SDR
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Post by SDR »

That's okay -- just my personal take on it. Wright was certainly a stylist (despite protestations) as well as a genius architect, and he had his off days. At least there's something out there for everyone ! In this case, material logic rather that proportional finesse ruled the day, as I see it, and I have equal sympathy for both components of the design discipline. Real success combines both in the same object, and Mr Wright was unusually successful in that regard . . . usually.

I've considered the possibility that the lantern would look right if the mitered seams of the frame were invisible; nope, say I, the proportions would be the same in either event. Poor Mr Wright just can't win, sometimes . . . with me !

SDR

peterm
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Post by peterm »

I see nothing wrong at all with Wright's design. If we were to see an accurate perspective drawing, or a photograph of a model, it might aid you in making your case as to what troubles you about the proportions..

SDR
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Post by SDR »

The fault (as I see it) is plain enough: the thick horizontals above and below the lantern are (apparently and irrevocably) connected by a vertical member just over half that width, making the construction visually weak -- based on the correct unconscious impression that something heavy is inadequately supported. One wants to move those slats to the right, so that the three-sided frame is equally "strong" all the way around.

The full width of the vertical is hidden by the slats, due to shadow and perspective -- but the simple line drawing in elevation presents essentially the same problem, clearly enough.

In this case there isn't a structural fault, since the frame is merely decorative -- face boards applied to the structure of the house. But the visual impression is the same in either case. One wants to correct the situation, at least by reducing the frame member above the lantern to the (apparent) width of the vertical member supporting it, say. But the three frame boards are mitered to each other (at the standard and expected 45º angle) so they must remain at identical widths.

As simple and straightforward as the present result is, it is inherently hampered by the problem I mention -- and the designer solves this by discarding the design in favor of one which avoids the conundrum. At least, that's how I work . . . and so does Mr Wright, with the occasional and (to me) surprising exception.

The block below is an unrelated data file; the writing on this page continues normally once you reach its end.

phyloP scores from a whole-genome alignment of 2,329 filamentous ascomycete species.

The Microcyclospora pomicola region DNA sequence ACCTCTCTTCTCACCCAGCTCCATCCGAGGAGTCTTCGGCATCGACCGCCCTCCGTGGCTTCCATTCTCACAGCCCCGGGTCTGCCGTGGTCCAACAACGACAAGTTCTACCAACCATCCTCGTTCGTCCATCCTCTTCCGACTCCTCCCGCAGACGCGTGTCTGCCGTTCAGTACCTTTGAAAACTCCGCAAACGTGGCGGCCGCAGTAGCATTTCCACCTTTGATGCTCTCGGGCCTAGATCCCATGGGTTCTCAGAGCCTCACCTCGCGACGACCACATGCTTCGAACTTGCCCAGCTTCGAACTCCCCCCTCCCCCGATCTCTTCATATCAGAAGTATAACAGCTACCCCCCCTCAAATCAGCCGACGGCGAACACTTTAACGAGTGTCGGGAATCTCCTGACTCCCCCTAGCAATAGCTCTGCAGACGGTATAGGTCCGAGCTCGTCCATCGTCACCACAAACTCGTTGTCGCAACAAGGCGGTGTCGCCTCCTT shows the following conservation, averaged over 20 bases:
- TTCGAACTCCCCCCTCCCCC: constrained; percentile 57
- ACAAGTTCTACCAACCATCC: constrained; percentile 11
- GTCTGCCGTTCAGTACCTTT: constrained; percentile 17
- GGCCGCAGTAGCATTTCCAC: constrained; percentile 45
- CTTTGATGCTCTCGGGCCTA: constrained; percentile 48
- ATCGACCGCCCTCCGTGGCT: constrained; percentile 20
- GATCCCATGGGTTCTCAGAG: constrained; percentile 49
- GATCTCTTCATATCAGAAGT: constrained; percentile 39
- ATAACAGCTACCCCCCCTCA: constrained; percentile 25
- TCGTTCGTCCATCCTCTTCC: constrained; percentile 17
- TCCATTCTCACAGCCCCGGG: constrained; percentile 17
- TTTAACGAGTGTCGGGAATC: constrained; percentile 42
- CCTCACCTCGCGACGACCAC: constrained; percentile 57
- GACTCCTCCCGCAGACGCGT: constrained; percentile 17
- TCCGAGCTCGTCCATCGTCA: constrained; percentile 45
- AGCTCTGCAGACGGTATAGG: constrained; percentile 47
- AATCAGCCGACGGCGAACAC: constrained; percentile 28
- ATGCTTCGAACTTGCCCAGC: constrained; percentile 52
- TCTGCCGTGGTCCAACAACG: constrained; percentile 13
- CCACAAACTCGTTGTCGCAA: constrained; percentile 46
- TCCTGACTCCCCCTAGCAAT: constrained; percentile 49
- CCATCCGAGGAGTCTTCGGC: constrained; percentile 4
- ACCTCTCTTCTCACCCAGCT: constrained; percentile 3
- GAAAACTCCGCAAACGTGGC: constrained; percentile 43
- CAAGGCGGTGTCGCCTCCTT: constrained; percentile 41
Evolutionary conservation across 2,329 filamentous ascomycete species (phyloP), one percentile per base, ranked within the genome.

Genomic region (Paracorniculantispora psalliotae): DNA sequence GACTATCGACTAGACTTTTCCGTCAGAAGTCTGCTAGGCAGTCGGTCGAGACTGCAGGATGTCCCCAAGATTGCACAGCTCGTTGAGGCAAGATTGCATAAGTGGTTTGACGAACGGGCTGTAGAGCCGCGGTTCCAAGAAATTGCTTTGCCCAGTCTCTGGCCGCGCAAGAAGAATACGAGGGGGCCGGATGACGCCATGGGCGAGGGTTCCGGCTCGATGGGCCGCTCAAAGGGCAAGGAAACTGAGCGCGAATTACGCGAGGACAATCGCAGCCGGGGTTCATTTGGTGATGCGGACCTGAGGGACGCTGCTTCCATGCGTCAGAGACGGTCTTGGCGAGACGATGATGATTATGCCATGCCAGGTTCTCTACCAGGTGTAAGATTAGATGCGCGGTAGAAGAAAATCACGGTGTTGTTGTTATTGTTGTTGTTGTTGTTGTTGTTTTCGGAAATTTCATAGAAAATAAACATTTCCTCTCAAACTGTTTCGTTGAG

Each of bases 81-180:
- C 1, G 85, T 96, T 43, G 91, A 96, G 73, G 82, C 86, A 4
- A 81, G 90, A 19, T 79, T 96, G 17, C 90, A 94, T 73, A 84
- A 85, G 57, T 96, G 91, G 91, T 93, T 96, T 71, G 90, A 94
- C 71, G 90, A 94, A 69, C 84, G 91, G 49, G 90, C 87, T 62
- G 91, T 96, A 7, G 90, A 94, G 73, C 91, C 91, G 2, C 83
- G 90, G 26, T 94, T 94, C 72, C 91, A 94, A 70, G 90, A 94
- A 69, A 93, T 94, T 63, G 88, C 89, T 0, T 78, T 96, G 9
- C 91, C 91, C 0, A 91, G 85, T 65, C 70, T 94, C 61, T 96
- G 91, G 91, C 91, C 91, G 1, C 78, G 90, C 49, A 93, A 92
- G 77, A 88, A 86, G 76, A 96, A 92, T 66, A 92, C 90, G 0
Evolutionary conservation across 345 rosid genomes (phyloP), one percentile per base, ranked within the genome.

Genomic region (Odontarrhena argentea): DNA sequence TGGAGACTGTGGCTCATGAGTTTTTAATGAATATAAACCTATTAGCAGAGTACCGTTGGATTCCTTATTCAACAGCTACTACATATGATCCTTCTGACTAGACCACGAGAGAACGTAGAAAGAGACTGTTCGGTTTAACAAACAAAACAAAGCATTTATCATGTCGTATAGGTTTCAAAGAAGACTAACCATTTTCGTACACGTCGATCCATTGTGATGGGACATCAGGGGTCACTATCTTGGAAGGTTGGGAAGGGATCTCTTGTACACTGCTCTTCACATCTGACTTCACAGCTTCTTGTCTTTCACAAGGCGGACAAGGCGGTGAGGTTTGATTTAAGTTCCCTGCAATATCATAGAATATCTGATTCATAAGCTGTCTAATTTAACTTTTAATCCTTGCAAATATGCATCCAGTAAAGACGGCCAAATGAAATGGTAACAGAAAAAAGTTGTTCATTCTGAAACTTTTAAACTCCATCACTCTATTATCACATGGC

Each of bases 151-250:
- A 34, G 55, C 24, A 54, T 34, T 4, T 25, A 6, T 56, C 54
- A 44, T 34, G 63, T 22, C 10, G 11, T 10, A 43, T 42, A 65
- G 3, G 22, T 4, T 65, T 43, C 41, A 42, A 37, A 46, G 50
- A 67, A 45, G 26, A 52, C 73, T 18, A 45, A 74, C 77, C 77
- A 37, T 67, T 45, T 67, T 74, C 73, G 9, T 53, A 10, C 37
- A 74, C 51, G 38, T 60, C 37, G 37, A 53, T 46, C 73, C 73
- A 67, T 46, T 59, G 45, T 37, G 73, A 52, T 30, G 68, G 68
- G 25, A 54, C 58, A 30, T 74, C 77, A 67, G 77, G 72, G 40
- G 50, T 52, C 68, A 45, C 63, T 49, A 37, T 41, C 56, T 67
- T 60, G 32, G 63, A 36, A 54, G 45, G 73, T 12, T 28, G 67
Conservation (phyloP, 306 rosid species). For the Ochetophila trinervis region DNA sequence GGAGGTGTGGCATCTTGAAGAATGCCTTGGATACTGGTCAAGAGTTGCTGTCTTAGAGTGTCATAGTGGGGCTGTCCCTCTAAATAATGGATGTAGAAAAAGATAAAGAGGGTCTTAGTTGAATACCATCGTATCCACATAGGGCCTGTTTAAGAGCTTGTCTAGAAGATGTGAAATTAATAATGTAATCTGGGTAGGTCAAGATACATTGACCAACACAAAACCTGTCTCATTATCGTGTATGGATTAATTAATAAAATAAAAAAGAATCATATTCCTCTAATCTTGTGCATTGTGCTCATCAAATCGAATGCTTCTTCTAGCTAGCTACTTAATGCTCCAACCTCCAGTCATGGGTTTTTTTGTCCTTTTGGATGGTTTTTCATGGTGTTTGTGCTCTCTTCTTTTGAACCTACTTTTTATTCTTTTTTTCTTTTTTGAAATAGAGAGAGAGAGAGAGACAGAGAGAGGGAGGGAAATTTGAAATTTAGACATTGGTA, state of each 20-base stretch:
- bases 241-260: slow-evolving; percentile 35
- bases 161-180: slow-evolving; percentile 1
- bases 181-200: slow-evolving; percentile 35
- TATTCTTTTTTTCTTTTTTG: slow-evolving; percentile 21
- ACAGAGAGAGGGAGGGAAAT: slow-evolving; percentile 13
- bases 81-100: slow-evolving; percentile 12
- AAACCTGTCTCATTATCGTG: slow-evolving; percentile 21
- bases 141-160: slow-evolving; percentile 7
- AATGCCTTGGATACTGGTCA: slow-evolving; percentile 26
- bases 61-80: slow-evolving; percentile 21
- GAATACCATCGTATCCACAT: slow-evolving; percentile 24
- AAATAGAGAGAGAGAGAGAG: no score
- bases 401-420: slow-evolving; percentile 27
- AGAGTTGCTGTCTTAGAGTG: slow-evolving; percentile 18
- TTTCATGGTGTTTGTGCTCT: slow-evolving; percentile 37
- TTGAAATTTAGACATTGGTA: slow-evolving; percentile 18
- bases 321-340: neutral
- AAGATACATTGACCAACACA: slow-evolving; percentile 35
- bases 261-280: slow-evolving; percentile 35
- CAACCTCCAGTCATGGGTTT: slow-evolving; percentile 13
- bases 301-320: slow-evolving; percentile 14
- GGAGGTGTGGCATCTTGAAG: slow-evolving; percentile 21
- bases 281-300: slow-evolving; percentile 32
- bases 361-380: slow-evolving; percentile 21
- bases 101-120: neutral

SDR

Mod mom
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Post by Mod mom »

A little background:

Tony Smith was the apprentice who worked on Suntop homes and Mr Wright was impressed with his efforts enough to make him Clerk of the Works on his next project as an apprentice: The Armstrong House in Ogden Dunes IN. After that, he made his way to Columbus OH along with laborer Ted Van Fossen and apprentice Laurence Cuneo to design/build my hew house: glen brow (aka the Gunning House).

SDR
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Post by SDR »

So, perhaps the talented Mr Smith is responsible for those ceiling fixtures with glass planes ?


One certainly can't blame Mr Wright for wanting to notch his lantern slats into their supporting frame. Nor can we be surprised to see him playing, here, with turning his board wall upright and over, with miters. Another drawing, also noted "Edited for Feb 10, 1940," shows an elevation with zig-zag treatment of one portion of the exterior wall. But in these drawings there is no brick yet; a unique patterned poured-concrete wall is substituted. By the time of construction both these features (vertical mitering, and concrete walls) are gone.

The construction of the stepped board wall is also in flux, in the mostly undated drawings found in Monograph 6. In the drawing above we have the boards simply fastened to themselves to make a canted plane; the tops of boards on the back-sloped face are protected and decorated with a special batten, whether exposed to the weather or not. But in another (undated) drawing (Pl 133) the canted wall is constructed of two thicknesses of boards, "Insulation paper between," reminiscent of the Pauson wall but without the air space, the boards assembled in a half-lapped manner. On this drawing the deck parapet wall is composed of a single layer of boards with gaps between, resulting in a greater cant angle for this wall. The construction is unclear; a note says "See F.S. Section Sheet 6."

The earlier Pew house shows still another solution to the problem of the canted lapped-board wall, perhaps the most elegant of all -- in all these walls Mr Wright clearly intends a plumb face to the boards. A Pew drawing in Mono 6 shows a canted 5/8" plywood core ("Low Grade Fir Plywood) with paper on both sides and a surface of "weather boards" -- tapered clapboards with a lap detail at the thicker edge, perhaps a standard lumber-yard item (Hosanna !).

How any of these walls were actually built is unknown to me.

SDR